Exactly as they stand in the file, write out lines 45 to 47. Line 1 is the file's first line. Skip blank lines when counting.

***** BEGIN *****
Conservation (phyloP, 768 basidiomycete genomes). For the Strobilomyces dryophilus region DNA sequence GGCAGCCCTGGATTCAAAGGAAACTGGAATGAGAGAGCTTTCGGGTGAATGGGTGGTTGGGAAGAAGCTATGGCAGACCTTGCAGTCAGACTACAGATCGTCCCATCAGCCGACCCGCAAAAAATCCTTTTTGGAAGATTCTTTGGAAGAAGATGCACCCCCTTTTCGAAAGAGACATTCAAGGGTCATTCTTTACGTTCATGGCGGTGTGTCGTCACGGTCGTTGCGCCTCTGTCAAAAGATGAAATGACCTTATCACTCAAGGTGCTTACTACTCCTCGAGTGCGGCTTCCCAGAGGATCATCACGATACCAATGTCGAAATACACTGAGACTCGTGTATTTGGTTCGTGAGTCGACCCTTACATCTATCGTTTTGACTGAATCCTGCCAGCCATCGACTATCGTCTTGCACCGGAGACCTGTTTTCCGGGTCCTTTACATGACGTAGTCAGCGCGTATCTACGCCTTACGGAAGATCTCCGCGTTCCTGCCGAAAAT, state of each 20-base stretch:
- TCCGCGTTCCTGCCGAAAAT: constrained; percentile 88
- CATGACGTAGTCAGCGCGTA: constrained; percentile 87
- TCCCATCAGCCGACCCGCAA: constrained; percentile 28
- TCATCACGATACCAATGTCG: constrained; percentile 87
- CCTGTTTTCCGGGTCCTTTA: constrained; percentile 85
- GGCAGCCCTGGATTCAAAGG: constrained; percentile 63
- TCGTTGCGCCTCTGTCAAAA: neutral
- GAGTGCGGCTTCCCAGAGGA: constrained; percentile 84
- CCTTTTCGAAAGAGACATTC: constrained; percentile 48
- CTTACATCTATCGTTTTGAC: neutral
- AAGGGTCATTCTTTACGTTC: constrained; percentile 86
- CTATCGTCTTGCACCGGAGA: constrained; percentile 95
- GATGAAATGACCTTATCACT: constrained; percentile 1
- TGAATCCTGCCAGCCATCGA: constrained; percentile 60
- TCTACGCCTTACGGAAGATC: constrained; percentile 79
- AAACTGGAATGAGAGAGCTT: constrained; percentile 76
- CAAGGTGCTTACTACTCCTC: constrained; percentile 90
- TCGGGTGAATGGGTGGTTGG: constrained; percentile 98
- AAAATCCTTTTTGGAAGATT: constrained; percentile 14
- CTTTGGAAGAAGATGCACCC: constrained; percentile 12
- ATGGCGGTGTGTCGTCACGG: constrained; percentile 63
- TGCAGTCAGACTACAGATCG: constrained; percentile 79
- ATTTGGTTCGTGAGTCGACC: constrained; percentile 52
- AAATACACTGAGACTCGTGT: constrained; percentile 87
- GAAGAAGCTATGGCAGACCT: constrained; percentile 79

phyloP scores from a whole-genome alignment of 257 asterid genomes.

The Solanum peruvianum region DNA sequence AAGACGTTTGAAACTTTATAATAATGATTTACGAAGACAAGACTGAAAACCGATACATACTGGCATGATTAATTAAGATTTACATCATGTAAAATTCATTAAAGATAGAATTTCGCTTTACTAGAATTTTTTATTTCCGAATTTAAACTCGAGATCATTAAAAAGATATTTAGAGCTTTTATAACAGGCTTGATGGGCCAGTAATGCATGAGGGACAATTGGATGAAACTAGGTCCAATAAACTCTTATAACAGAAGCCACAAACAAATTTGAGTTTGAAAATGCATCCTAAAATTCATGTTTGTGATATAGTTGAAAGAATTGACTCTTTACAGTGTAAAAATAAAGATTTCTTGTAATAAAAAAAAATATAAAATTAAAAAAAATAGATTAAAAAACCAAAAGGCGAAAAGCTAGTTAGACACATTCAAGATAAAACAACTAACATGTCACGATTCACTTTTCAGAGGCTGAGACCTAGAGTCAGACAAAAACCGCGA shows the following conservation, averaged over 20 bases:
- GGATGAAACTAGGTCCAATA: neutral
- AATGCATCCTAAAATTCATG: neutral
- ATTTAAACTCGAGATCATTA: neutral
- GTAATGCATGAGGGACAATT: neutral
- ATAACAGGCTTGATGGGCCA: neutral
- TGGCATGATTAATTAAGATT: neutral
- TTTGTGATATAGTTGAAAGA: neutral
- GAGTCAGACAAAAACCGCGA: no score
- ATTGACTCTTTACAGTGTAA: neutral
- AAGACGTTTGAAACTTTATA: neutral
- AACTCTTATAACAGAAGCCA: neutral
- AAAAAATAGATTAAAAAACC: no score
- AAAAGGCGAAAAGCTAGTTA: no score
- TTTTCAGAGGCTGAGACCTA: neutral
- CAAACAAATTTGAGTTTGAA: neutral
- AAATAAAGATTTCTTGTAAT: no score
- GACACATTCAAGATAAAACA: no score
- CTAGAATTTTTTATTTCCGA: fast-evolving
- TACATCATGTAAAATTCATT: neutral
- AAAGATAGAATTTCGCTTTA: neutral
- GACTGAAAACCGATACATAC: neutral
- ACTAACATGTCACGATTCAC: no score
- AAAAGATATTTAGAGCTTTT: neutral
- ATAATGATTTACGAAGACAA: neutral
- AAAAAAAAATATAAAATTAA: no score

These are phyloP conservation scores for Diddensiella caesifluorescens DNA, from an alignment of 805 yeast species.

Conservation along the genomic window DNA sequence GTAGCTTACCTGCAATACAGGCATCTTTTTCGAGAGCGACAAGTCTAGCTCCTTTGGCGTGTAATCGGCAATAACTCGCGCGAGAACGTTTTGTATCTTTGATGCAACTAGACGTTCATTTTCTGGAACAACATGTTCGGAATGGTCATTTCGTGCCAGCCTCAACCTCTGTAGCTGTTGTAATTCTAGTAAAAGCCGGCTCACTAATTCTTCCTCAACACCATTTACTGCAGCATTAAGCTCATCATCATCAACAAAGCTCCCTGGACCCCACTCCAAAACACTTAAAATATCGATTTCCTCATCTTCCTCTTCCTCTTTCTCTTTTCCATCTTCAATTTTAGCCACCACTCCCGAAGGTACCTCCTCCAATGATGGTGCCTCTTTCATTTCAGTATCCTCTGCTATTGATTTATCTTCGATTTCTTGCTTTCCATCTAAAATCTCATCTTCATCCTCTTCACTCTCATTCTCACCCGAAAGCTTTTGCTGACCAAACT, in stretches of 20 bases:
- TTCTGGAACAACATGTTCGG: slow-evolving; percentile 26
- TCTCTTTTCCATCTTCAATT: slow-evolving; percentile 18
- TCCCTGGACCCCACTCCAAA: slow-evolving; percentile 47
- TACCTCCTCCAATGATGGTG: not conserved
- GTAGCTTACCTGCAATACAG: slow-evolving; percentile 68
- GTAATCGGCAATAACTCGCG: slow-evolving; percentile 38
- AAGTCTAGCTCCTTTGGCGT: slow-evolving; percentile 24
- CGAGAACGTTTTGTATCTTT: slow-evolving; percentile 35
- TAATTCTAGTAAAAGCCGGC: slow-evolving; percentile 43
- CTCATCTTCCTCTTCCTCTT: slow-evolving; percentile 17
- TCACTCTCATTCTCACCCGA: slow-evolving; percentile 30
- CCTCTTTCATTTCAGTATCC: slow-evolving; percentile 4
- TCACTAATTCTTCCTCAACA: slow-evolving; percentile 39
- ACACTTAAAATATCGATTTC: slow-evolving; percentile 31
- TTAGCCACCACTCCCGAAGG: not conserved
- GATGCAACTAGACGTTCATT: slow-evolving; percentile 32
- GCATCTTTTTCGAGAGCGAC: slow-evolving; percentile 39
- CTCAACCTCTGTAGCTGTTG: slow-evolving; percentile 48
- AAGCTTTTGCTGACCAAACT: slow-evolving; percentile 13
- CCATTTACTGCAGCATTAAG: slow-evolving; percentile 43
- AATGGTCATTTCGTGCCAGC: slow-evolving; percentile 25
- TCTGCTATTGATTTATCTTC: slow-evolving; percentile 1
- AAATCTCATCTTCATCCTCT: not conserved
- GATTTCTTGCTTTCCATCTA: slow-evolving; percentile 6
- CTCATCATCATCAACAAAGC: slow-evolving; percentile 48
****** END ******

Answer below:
- GACACATTCAAGATAAAACA: no score
- CTAGAATTTTTTATTTCCGA: fast-evolving
- TACATCATGTAAAATTCATT: neutral